Keywords: news, cnbc, companies, spymaster, plays, trade, equipment, chinese, tech, concerns, firm, national, exploit, security, hand, fears, huawei


Former UK spymaster plays down national security fears over Huawei

China has not tried to use Huawei network equipment for spying in Britain, a former head of the country’s foreign intelligence service said Wednesday.

John Sawers, who served as the chief of MI6 from 2009 to 2014, played down national security concerns over the Chinese tech giant, telling an audience in London that Beijing has not “sought to exploit, or been able to exploit, Huawei equipment in our telecoms national infrastructure” for espionage.

Intelligence officials in the U.S. have expressed concerns that the company could set up “backdoors” to help the Chinese government spy on Americans. For its part, Huawei has denied it would ever hand over data to Beijing.

MI6’s current chief, Alex Younger, last year flagged concerns about companies like Huawei, specifically targeting “Chinese ownership of these technologies” as a primary risk. Under Chinese law, companies are obliged to hand over data to assist state intelligence.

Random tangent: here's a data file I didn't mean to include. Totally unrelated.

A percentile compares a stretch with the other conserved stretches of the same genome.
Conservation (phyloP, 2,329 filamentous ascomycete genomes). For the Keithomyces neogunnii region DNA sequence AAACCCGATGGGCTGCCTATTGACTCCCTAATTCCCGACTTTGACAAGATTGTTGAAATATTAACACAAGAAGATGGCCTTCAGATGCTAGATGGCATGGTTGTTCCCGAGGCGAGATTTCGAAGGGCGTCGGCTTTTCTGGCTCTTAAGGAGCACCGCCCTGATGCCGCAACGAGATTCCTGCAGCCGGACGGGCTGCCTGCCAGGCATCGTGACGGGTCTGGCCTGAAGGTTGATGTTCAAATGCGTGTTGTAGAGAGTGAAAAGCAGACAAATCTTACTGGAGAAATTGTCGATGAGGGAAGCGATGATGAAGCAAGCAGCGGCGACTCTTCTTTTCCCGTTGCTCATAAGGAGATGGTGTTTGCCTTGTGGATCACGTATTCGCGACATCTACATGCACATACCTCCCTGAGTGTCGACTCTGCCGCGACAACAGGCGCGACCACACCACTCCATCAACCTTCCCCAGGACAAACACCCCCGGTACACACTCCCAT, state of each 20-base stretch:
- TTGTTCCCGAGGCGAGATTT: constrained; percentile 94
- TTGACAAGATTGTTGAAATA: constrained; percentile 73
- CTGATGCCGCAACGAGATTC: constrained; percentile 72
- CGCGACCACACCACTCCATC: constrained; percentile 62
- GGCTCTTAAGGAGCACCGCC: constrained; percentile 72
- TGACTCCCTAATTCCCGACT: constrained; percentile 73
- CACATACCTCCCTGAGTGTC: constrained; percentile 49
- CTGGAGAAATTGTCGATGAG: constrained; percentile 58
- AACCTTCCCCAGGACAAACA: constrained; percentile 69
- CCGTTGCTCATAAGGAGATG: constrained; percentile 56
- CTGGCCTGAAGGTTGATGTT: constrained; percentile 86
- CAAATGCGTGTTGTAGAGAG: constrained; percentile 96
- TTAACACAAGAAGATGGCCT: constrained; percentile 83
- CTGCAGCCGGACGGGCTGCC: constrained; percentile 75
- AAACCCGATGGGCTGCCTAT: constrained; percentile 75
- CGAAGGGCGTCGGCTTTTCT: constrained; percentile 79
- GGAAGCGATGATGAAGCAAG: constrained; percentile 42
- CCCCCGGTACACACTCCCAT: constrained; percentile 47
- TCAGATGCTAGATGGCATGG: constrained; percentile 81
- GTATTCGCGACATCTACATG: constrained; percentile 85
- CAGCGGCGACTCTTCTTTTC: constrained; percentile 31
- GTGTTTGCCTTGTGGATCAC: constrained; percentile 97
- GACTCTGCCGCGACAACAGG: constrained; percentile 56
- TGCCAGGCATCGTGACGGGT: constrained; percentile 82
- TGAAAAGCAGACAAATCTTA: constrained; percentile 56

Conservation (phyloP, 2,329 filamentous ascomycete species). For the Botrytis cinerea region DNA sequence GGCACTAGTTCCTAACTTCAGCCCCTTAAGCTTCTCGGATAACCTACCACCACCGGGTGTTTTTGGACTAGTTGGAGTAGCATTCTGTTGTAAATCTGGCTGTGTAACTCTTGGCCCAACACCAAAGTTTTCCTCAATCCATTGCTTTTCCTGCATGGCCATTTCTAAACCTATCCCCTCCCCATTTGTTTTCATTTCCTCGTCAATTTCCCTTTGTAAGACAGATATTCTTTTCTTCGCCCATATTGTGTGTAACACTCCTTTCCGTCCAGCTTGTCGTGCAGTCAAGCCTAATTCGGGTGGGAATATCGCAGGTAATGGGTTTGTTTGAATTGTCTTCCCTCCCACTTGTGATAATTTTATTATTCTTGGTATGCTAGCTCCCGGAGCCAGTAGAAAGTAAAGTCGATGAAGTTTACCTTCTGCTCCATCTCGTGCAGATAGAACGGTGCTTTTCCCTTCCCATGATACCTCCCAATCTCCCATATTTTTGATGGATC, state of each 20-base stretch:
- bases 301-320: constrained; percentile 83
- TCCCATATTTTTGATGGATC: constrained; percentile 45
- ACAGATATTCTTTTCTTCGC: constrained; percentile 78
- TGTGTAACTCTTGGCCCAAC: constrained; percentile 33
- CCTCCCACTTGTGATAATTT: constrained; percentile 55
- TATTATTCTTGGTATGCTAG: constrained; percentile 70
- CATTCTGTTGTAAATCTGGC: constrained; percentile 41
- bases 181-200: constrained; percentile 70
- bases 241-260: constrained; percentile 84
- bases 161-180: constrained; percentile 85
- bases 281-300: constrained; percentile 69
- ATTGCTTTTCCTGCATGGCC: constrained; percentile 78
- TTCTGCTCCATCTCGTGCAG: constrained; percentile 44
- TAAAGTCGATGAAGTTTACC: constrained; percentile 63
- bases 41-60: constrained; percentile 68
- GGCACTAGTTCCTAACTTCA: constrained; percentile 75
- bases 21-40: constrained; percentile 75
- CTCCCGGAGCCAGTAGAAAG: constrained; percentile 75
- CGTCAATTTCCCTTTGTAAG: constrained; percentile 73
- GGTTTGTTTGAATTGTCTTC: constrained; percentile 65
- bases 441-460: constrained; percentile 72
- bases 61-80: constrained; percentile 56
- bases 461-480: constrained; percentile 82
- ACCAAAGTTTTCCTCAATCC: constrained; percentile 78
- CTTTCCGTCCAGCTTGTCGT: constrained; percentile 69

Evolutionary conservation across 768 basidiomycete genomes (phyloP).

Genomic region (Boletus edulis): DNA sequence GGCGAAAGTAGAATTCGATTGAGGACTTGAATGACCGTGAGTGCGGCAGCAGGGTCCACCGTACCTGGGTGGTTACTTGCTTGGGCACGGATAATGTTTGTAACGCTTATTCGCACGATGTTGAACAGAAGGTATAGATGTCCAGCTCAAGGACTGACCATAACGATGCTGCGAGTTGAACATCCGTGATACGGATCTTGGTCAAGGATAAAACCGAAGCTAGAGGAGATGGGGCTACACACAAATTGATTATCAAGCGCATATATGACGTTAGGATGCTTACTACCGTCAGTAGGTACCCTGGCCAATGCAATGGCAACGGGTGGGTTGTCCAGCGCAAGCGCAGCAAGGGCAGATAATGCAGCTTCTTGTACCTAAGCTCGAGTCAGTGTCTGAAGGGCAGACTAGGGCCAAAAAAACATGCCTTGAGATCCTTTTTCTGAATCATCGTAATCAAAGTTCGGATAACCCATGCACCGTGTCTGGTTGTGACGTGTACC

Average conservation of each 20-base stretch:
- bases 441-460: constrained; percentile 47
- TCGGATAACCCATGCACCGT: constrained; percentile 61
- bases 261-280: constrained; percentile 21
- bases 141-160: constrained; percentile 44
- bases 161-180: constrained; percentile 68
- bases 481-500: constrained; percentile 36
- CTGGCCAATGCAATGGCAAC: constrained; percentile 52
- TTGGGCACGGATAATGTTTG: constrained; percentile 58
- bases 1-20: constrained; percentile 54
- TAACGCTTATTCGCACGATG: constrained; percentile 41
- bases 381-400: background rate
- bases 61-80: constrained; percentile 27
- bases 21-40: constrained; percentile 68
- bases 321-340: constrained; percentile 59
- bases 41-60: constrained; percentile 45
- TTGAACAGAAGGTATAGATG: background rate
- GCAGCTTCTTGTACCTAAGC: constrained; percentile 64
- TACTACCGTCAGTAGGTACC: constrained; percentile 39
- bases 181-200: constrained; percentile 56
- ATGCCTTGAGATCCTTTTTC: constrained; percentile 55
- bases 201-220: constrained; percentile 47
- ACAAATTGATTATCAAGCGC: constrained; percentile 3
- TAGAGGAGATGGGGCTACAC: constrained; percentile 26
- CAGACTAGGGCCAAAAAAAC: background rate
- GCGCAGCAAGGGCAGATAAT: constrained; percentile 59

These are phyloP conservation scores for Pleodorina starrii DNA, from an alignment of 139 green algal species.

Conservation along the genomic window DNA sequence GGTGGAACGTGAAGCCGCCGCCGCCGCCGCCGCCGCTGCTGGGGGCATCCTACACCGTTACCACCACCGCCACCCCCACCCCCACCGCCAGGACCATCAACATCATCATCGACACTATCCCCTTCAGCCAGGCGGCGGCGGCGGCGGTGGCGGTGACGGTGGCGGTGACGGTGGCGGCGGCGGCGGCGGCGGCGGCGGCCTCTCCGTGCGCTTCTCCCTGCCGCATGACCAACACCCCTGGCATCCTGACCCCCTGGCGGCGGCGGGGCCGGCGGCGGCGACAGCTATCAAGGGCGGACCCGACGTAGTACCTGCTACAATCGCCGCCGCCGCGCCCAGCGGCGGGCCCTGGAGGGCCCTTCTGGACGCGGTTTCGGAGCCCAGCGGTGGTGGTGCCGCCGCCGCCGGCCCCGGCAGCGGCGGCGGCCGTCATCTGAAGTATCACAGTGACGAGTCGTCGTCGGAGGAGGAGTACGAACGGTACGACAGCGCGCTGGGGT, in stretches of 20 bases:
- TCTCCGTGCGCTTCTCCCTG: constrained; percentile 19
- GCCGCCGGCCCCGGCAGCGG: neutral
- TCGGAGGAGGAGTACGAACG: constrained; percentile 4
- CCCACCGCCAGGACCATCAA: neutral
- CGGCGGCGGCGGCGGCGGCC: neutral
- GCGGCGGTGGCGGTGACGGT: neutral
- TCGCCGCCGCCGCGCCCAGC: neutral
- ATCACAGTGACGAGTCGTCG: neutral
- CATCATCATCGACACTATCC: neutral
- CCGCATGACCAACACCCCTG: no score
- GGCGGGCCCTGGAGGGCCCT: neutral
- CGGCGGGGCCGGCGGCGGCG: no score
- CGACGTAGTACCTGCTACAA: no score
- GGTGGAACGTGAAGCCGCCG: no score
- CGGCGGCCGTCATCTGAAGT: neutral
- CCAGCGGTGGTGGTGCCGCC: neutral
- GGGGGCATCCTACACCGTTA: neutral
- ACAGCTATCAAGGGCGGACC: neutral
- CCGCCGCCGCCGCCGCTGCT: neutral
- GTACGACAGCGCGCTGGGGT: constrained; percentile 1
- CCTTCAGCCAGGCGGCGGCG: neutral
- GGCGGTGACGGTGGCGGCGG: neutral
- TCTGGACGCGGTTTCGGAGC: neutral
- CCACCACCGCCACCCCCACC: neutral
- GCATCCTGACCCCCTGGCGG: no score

The Chinese firm has faced intense scrutiny in the U.S., which has added it to a trade blacklist and is looking to extradite its CFO, Meng Wanzhou, from Canada on bank and wire fraud charges. The company’s CEO — and Meng’s father — Ren Zhengfei recently said he is considering offering an exclusive 5G license to a U.S. carrier.

Washington upped the pressure on China’s tech industry earlier this week. It placed another 28 entities on the trade blacklist, alleging they have been implicated in human rights violations related to minority Muslims in northwest China.

Sawers said that Huawei had become a “point of leverage” in the trade battle between the U.S. and China, and that the President Donald Trump administration would likely make concessions on its tough stance on the firm.


Company: cnbc, Activity: cnbc, Date: 2019-10-09  Authors: ryan browne
Keywords: news, cnbc, companies, spymaster, plays, trade, equipment, chinese, tech, concerns, firm, national, exploit, security, hand, fears, huawei


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Defense Intelligence Agency worker arrested on charges of leaking top secret information to reporters

Gen. Robert Ashley, director of the Defense Intelligence Agency, testifies during the Senate Select Intelligence Committee hearing on “Worldwide Threats” on Tuesday, Jan. 29, 2018. A counter-terrorism analyst for the U.S. Defense Intelligence Agency was arrested Wednesday on federal charges that he leaked top secret and other classified information — including details of a foreign country’s weapons systems — to two reporters in 2018 and this year. One of the journalists who allegedly received se